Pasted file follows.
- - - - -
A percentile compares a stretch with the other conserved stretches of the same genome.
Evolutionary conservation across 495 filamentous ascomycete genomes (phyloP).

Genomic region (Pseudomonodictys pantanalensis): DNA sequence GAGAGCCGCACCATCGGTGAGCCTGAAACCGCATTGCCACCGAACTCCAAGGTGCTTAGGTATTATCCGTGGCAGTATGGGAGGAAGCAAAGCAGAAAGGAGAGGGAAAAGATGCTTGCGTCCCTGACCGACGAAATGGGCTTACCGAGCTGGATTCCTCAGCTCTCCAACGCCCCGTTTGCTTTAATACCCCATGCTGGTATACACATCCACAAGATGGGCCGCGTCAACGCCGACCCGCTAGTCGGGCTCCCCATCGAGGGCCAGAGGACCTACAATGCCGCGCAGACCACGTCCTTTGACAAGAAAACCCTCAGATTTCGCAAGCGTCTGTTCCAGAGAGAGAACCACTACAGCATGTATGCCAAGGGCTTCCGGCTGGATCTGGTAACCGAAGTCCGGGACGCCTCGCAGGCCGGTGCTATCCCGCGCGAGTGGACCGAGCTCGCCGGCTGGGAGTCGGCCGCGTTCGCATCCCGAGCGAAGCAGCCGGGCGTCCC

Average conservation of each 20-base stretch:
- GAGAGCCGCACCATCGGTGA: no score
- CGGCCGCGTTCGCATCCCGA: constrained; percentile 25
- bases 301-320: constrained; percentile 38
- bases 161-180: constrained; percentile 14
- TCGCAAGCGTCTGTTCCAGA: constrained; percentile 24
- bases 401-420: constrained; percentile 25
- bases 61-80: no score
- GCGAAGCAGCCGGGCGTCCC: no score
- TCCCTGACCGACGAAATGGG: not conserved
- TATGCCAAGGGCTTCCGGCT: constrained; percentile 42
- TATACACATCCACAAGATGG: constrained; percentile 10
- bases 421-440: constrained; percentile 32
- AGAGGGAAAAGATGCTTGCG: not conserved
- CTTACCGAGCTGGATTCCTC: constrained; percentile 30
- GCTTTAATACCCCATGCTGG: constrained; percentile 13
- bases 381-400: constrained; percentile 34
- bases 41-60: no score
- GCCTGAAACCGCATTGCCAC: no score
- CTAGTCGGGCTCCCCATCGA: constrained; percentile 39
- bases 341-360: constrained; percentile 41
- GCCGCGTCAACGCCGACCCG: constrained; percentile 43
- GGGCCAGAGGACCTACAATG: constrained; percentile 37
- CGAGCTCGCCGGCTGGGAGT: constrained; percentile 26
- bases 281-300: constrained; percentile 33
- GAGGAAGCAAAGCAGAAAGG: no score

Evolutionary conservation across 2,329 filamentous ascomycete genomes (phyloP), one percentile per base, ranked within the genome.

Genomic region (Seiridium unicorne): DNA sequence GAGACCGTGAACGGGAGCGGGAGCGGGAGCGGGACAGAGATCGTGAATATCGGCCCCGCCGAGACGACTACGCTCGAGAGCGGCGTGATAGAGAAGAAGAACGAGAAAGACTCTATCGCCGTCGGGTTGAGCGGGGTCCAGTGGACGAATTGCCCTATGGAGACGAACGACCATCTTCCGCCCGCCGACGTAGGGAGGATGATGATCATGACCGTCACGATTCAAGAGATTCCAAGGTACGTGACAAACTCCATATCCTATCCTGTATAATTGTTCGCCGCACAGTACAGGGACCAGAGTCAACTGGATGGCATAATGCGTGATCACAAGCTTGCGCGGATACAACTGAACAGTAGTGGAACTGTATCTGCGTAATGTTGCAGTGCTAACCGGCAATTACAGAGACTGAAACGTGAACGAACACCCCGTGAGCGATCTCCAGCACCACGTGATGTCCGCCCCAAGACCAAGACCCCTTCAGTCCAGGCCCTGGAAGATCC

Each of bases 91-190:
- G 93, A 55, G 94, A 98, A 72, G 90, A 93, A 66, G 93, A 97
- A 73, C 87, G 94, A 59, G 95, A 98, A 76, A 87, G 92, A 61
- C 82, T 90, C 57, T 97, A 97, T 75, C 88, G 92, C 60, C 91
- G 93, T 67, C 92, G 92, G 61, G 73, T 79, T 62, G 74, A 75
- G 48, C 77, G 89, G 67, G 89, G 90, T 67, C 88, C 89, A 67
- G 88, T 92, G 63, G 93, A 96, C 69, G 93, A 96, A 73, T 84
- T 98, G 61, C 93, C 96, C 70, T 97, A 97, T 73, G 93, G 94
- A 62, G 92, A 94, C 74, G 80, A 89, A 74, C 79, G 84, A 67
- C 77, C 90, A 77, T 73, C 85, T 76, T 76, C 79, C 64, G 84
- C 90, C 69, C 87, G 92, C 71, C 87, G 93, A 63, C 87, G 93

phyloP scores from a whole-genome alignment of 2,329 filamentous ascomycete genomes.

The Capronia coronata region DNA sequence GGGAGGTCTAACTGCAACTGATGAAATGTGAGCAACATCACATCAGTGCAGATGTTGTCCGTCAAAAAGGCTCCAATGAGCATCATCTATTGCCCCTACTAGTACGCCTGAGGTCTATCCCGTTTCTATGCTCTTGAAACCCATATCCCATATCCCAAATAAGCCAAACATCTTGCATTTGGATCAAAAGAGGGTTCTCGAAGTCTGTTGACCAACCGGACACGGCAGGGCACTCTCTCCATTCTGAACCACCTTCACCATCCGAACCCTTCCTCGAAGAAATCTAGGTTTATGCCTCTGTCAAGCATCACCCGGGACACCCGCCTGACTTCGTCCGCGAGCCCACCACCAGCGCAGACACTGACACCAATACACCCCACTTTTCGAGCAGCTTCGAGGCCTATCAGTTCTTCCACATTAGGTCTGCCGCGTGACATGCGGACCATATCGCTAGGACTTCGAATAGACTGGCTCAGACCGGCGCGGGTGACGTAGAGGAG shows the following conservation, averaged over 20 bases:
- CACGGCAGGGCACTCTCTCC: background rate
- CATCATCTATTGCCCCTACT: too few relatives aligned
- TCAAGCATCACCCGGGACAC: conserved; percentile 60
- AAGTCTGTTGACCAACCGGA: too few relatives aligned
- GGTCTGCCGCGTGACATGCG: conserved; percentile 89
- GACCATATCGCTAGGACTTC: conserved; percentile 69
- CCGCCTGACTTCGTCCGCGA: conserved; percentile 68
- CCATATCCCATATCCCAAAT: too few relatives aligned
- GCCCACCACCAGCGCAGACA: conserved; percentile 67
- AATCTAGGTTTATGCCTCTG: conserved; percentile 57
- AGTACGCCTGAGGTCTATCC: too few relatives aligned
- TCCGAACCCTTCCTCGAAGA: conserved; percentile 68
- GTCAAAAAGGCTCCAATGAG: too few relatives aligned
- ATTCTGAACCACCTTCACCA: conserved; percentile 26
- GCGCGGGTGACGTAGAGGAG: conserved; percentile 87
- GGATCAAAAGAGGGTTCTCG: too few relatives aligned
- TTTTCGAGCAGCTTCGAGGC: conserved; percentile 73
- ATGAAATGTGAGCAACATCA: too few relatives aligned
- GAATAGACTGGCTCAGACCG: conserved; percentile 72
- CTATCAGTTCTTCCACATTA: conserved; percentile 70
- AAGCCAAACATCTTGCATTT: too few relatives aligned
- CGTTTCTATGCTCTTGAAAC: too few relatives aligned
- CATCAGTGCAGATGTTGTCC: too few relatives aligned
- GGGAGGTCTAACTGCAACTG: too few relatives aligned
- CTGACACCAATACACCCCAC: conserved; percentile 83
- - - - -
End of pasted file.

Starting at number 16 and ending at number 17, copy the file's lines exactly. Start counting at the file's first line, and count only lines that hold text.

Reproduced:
- bases 421-440: constrained; percentile 32
- AGAGGGAAAAGATGCTTGCG: not conserved